University of Hertfordshire History

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University of Hertfordshire History

University of Hertfordshire History

History

Origins

Hatfield Technical College ca 1952

The original campus for the University was at Roe Green in Hatfield, where it was founded as a technical college. The Gape family of St Michael’s Manor in St Albans owned the land at Roe Green from the late 17th century. In the 1920s they sold it to Hill, a farmer, who then sold it to Alan Butler, chairman of the de Havilland Aircraft Company who lived at Beech Farm nearby. In 1944 he donated 90 acres (36 hectares) of land at Roe Green to be used for educational purposes.[9] In 1948 building commenced. The first principal W.A.J Chapman started on 1 January 1949 and in spring 1952 the 33 full-time and 66 part-time teachers were appointed. Hatfield Technical College opened with 1,738 students in September 1952 and in December officially opened by the Duke of Edinburgh. It was the first large technical college to be established in England after the war.[10] Students attended the college on part-time or full-time courses.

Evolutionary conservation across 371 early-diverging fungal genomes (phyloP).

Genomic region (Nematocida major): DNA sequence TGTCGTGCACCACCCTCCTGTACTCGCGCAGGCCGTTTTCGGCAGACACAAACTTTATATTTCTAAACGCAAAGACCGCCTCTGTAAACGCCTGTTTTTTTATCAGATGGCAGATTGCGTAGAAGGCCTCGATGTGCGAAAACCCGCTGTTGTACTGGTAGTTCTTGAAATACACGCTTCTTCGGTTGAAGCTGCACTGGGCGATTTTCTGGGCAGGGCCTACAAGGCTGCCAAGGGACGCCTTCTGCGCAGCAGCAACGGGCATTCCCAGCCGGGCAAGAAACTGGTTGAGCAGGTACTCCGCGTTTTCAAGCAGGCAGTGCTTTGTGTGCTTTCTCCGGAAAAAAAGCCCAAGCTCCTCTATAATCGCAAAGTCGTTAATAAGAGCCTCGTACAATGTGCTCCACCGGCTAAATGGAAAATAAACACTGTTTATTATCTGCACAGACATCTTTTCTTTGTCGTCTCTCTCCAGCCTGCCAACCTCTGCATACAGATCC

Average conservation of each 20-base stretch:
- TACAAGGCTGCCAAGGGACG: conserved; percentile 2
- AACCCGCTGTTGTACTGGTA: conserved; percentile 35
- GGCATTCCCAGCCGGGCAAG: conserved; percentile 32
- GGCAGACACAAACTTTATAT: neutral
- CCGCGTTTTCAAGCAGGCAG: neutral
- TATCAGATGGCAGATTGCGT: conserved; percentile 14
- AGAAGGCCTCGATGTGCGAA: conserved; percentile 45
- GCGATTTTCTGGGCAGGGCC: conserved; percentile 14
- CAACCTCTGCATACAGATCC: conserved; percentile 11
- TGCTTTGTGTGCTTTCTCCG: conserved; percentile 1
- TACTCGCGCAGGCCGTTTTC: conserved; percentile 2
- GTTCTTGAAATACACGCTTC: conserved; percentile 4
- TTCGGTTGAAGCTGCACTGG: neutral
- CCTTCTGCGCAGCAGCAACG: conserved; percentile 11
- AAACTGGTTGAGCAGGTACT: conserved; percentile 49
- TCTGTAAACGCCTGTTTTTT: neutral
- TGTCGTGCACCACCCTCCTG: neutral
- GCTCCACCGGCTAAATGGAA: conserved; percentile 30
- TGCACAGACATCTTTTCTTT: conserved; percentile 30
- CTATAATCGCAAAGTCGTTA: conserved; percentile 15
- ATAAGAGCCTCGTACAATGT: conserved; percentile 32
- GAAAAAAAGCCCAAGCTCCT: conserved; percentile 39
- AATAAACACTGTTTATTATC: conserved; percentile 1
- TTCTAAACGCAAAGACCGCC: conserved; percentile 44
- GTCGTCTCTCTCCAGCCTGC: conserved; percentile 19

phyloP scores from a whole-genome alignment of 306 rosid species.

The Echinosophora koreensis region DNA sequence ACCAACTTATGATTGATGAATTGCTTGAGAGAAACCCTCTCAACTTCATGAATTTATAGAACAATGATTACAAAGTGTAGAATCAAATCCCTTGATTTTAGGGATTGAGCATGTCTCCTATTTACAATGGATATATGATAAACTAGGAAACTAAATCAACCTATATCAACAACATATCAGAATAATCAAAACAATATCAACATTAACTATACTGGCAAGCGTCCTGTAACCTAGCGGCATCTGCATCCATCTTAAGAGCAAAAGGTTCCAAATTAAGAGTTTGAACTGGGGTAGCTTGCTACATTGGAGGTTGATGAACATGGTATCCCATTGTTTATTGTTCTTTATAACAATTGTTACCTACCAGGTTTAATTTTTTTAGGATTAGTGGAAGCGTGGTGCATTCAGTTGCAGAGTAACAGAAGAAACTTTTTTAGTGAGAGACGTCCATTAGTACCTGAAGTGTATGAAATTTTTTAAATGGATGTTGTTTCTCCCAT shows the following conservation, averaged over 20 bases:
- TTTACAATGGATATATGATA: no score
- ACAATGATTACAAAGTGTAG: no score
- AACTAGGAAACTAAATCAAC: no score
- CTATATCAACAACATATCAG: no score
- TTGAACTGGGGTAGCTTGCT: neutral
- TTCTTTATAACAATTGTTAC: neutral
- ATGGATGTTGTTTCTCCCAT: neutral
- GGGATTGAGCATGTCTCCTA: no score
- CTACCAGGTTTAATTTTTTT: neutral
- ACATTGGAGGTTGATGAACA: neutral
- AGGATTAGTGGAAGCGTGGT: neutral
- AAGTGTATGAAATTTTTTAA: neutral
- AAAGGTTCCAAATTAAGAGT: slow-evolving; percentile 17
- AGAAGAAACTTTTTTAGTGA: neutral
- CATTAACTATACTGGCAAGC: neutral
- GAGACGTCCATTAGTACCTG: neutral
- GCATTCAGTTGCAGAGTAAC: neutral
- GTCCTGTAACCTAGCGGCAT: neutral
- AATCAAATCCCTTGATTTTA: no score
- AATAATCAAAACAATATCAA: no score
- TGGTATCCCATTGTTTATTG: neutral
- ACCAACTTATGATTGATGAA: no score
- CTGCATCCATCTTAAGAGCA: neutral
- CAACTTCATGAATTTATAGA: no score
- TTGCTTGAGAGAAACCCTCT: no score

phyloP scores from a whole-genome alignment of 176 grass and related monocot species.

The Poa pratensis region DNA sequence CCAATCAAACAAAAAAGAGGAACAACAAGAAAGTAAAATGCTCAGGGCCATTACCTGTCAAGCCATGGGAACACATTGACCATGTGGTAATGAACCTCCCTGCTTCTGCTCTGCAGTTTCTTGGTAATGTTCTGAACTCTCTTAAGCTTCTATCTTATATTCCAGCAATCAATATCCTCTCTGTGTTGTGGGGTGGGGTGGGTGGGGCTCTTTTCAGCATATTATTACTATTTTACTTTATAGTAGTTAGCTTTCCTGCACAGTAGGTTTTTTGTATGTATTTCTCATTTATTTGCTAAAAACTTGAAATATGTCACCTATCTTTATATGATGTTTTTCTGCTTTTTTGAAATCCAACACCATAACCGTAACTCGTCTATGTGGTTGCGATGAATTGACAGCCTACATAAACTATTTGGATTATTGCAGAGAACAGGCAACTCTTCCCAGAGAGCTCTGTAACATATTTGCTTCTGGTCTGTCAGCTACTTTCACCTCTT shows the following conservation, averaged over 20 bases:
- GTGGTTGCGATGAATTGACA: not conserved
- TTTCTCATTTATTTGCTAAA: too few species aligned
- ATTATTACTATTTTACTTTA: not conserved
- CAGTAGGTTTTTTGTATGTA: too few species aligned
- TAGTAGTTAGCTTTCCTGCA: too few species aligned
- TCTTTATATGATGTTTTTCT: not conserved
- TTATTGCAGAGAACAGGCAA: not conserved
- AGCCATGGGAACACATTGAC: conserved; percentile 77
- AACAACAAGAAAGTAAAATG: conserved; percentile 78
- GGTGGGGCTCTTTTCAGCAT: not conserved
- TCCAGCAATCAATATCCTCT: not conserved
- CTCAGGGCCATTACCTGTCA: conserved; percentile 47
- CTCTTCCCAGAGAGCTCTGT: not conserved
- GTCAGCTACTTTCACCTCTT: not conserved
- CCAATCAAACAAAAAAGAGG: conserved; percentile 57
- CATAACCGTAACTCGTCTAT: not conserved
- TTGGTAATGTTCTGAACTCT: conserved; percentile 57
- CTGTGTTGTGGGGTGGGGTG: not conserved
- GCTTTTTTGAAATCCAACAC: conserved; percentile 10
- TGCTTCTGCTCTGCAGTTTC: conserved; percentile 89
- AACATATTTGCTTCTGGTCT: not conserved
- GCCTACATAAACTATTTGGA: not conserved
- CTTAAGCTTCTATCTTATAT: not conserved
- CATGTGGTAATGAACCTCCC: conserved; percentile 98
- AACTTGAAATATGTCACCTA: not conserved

Hatfield Polytechnic ca 1969

In 1958 it was renamed Hatfield College of Technology and by 1960 offered four-year sandwich diplomas in technology. In 1961 it was designated a regional college in England and Wales by the Ministry of Education. The governors purchased a digital computer at a cost of £29,201 in 1962 so that a computer science degree could be established. The Council for National Academic Awards was formed in 1965 and Hatfield College was recognised for 13 honours degree courses.

Sir Norman Lindop became the Principal of the College of Technology in 1966. A year later L.E. Haines was made Chair of Governors, but died shortly afterwards and was replaced by F. Bramston Austin. In the same year Bayfordbury is acquired for the college. The following year, L. E. Haines is appointed Chair of Governors, but dies shortly after appointment and is replaced by F. Bramston Austin. It was also in 1967 that Bayfordbury was acquired for the institution.

20th century

Sir Geoffrey De Havilland with a model of his ‘Comet’ jet airliner

In 1969 Hatfield College of Technology became Hatfield Polytechnic, offering honours degree courses in technology. In 1970 an observatory was built on the Bayfordbury Campus. Wall Hall and Balls Park Teacher Training Colleges merged in 1976 to become Hertfordshire College of Higher Education. In the same year Hatfield Polytechnic took over Balls Park. By 1977 more than ten per cent of the 4000 came from more than forty different countries. The Students’ Union Social Centre opened in 1977.